Dynamic AST mimics cyber attacks against applications and analyzes the reaction. This occurs during operation or testing phases, and analyzes applications in real time (or close to it).

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Google, Google Everywhere: Android the Star of Multiple Platforms

androidGoogle closed the second quarter of 2014 with their Google I/O conference, an annual, two-day conference for developers and engineers working on projects that will interact with Google technologies in one way or another. Right off the bat, Google Senior VP Sundar Pichai made a series of announcements, as covered by Yahoo! Tech, regarding various Google technologies, most all of which will now be running Android’s operating system.

The upcoming installment in the Android smartphone series, thus far known only as the “L” release, will feature their new “material design,” applying height coordinates and X and Y positions to user interface items. The interface will comprehend this data to determine how items will slide over and under one another.

The material design will also focus more on animations within the user interface. Pichai and his team expressed pride in showing items moving and sliding across the screen at a publicized sixty frames-per-second. Pichai also noted that the Android “L” will avoid employing the flat design that will be featured in the next Apple releases.

Google also divulged more about Android Wear, a project that takes the Android operating system to tech wearables, beginning with watches. This platform will link back to smartphones, enabling the wearable to display notifications and, in certain instances, even assume control of the phone. For mobile app testers, the challenge here will be to meet the same quality assurance standards for wearables that they do on smartphones. This cross-platform functionality will certainly provide a new challenge for mobile app testers, but it will also provide a fantastic way to add more value to your application.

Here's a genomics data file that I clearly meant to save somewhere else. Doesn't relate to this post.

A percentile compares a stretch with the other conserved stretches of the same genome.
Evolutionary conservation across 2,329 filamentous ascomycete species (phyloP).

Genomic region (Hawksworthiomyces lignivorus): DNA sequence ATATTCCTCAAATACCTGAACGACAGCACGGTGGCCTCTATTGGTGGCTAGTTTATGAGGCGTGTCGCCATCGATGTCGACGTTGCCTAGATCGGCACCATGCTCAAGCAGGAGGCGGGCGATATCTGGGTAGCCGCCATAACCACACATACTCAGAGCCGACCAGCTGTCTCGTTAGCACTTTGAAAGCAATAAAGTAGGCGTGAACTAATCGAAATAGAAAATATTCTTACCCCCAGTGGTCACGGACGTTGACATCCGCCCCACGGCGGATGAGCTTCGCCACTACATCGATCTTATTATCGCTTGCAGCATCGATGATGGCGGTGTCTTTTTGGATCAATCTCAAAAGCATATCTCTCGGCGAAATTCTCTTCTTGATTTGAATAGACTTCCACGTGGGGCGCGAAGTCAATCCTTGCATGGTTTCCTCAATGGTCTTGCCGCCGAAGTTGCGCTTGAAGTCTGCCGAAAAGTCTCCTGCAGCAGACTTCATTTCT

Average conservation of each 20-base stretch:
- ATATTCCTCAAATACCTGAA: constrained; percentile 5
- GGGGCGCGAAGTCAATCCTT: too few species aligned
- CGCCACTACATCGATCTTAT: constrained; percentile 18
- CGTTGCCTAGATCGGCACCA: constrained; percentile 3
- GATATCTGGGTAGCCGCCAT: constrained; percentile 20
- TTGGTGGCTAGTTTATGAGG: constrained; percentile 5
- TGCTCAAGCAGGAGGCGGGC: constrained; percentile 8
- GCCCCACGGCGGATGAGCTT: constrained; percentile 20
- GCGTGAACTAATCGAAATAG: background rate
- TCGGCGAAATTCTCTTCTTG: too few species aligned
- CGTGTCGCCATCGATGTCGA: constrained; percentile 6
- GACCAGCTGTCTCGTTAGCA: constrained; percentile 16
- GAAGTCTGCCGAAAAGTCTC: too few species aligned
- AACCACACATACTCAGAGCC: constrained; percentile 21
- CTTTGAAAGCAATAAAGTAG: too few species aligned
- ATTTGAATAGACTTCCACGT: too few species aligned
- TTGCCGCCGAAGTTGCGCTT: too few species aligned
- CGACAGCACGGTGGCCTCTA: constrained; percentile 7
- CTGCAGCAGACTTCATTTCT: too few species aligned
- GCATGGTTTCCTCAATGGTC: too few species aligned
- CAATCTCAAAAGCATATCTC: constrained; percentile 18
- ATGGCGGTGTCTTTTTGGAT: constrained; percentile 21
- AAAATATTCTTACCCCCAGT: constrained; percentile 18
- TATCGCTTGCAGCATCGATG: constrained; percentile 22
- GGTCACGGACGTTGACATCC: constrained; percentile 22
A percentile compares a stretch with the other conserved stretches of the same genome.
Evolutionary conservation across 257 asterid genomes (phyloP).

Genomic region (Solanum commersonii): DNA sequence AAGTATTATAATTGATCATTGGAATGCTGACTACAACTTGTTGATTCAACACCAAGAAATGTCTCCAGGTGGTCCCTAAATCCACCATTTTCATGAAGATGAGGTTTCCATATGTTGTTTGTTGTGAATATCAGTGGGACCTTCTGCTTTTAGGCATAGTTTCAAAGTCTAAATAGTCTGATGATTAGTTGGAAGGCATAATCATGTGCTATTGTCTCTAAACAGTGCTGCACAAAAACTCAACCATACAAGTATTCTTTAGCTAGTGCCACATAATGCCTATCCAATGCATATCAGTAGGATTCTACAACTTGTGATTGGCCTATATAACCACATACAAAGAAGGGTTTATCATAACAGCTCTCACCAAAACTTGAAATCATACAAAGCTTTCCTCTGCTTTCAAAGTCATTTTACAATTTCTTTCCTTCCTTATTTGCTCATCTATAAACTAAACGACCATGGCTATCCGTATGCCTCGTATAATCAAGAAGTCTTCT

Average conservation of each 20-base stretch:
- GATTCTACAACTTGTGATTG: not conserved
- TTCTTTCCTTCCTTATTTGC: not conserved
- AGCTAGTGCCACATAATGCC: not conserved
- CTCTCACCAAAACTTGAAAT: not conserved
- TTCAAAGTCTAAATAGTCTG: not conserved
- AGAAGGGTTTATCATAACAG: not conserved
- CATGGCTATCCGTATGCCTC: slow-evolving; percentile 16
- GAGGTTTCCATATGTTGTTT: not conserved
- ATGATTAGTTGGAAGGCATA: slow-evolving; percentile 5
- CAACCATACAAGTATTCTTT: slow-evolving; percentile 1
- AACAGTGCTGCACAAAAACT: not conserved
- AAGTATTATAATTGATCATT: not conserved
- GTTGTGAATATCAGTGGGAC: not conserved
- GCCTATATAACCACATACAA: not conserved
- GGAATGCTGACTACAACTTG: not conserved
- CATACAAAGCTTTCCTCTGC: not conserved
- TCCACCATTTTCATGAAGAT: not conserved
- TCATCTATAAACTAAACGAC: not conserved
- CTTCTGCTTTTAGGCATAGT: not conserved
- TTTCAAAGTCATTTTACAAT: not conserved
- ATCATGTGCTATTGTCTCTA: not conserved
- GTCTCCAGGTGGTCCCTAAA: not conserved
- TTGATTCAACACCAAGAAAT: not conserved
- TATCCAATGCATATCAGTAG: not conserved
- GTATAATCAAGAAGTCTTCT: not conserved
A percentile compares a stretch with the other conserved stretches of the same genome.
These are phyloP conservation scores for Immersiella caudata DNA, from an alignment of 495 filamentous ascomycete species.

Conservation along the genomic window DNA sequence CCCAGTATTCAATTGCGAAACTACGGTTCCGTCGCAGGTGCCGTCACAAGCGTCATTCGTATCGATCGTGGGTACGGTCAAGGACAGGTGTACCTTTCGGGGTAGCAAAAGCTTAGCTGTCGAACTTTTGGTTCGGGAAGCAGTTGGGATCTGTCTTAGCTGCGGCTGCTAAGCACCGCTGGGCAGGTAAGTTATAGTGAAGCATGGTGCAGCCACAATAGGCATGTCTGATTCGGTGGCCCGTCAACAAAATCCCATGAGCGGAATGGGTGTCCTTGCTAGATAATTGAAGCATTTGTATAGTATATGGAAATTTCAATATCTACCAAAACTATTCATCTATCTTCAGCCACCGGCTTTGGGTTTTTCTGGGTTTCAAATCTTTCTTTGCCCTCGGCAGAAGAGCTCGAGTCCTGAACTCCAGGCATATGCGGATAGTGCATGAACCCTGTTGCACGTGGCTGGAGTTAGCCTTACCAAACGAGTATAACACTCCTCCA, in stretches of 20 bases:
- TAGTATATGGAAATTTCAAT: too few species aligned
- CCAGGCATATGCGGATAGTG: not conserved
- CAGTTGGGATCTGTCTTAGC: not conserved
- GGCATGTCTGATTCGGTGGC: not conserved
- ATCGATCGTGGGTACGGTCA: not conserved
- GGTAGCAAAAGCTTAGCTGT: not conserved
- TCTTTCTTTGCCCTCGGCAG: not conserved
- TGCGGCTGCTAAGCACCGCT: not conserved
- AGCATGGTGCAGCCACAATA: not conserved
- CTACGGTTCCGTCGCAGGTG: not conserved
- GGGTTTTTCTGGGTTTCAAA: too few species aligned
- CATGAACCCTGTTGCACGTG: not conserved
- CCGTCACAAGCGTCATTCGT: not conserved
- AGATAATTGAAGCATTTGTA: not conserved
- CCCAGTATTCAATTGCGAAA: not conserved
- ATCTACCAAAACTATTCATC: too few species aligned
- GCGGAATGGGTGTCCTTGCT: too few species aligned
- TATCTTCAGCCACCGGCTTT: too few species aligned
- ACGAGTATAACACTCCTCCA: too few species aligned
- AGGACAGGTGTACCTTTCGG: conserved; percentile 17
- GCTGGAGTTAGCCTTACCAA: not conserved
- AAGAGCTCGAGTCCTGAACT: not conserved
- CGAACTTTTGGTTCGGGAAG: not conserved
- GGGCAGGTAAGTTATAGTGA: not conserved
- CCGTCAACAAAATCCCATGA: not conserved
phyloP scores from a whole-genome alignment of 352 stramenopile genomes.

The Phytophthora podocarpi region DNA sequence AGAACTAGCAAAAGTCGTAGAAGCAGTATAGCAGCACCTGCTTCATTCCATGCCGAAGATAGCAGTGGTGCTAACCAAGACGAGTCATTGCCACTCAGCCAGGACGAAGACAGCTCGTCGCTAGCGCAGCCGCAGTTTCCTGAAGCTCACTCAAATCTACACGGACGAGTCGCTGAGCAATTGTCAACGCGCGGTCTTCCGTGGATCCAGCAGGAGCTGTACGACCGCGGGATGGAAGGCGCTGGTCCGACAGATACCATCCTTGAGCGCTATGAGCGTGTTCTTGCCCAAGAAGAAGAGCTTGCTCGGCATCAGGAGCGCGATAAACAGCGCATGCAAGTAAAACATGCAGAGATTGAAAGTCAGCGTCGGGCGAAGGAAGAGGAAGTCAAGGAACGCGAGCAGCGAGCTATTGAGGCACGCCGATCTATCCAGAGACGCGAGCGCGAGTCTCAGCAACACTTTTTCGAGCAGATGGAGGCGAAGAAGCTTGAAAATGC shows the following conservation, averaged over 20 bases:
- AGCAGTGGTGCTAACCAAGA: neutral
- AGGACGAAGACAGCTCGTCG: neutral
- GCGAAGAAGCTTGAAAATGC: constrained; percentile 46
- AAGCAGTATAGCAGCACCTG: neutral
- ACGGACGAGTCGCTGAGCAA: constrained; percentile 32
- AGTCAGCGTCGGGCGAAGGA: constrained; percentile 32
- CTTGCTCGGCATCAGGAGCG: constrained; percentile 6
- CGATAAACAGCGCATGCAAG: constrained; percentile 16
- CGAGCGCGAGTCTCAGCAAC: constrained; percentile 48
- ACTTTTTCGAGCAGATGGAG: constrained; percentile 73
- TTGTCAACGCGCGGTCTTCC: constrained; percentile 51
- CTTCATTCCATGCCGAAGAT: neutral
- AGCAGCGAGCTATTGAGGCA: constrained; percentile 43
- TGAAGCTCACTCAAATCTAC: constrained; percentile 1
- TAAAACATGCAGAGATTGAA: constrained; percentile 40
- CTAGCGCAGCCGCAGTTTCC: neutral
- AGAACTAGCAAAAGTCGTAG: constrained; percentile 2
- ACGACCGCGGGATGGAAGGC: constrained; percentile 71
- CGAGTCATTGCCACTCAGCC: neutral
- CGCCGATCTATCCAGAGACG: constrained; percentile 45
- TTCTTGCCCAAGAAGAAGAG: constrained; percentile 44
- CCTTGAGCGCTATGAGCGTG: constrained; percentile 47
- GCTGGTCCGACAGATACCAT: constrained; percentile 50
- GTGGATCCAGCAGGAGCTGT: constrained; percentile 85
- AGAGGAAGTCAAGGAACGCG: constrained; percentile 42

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Your App Has Been Delayed: Airlines Playing Catch-Up in the Apps Economy

mobile_airlineMobile apps are no longer a novelty; they are an essential component for almost all businesses in all industries. Of course, some have arrived at this conclusion years ago, while others have experienced a bit of a delay. Namely, airlines.

While most airlines now offer an enhanced user experience via mobile apps, not everyone has followed suit. NDTV recently covered a story highlighting the app development efforts of several major airlines – and how their take on mobile might radically change the industry. Take a look:

As the quality and accessibility of air travel has improved over the years, so too has been the rise and impact of technology both in-flight as well as on the ground. Today, people can walk in to the airports with the tickets flashing on a cellphone or a tablet and use that to check-in.

Indigo Airlines took its first step by bringing a mobile site live over a year ago, but it launched its first app for Apple’s App Store, Windows Phone and Google Play only this January. Using the app, you can book your ticket, check the status of flights, get the PNR for your journey, and the airline is also giving some exclusive deals for people using the mobile app.

In addition to the standard features (booking, check-in, flight status, etc.) several airlines are currently creating new features, including one that will project the potential wait time for passengers, including the estimated wait time at security:

Receivers detect Bluetooth signals from electronic devices as passengers enter and exit security lines. This information is used to calculate the average waiting time and then enables the authorities to deploy security staff at the right place or even make announcements about how long it would take passengers to clear checkpoints.”

Of course, with new features and functionalities come new testing challenges. Here are a few that caught our immediate attention:

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App Testing in China’s Mobile Market

china_mobileLike any business entering into a new market for the first time, it is of vital importance for mobile app testers to understand the temperament of that market. As Silicon India recently discussed, the China mobile market represents an intriguing landscape with a high ceiling, but it is not without its own set of challenges and nuances.

The People’s Republic of China has a population estimated at roughly 1.36 billion people. That’s more than 19% of the population of the entire planet. There are also currently about 390 million mobile internet users. That number is only going to grow.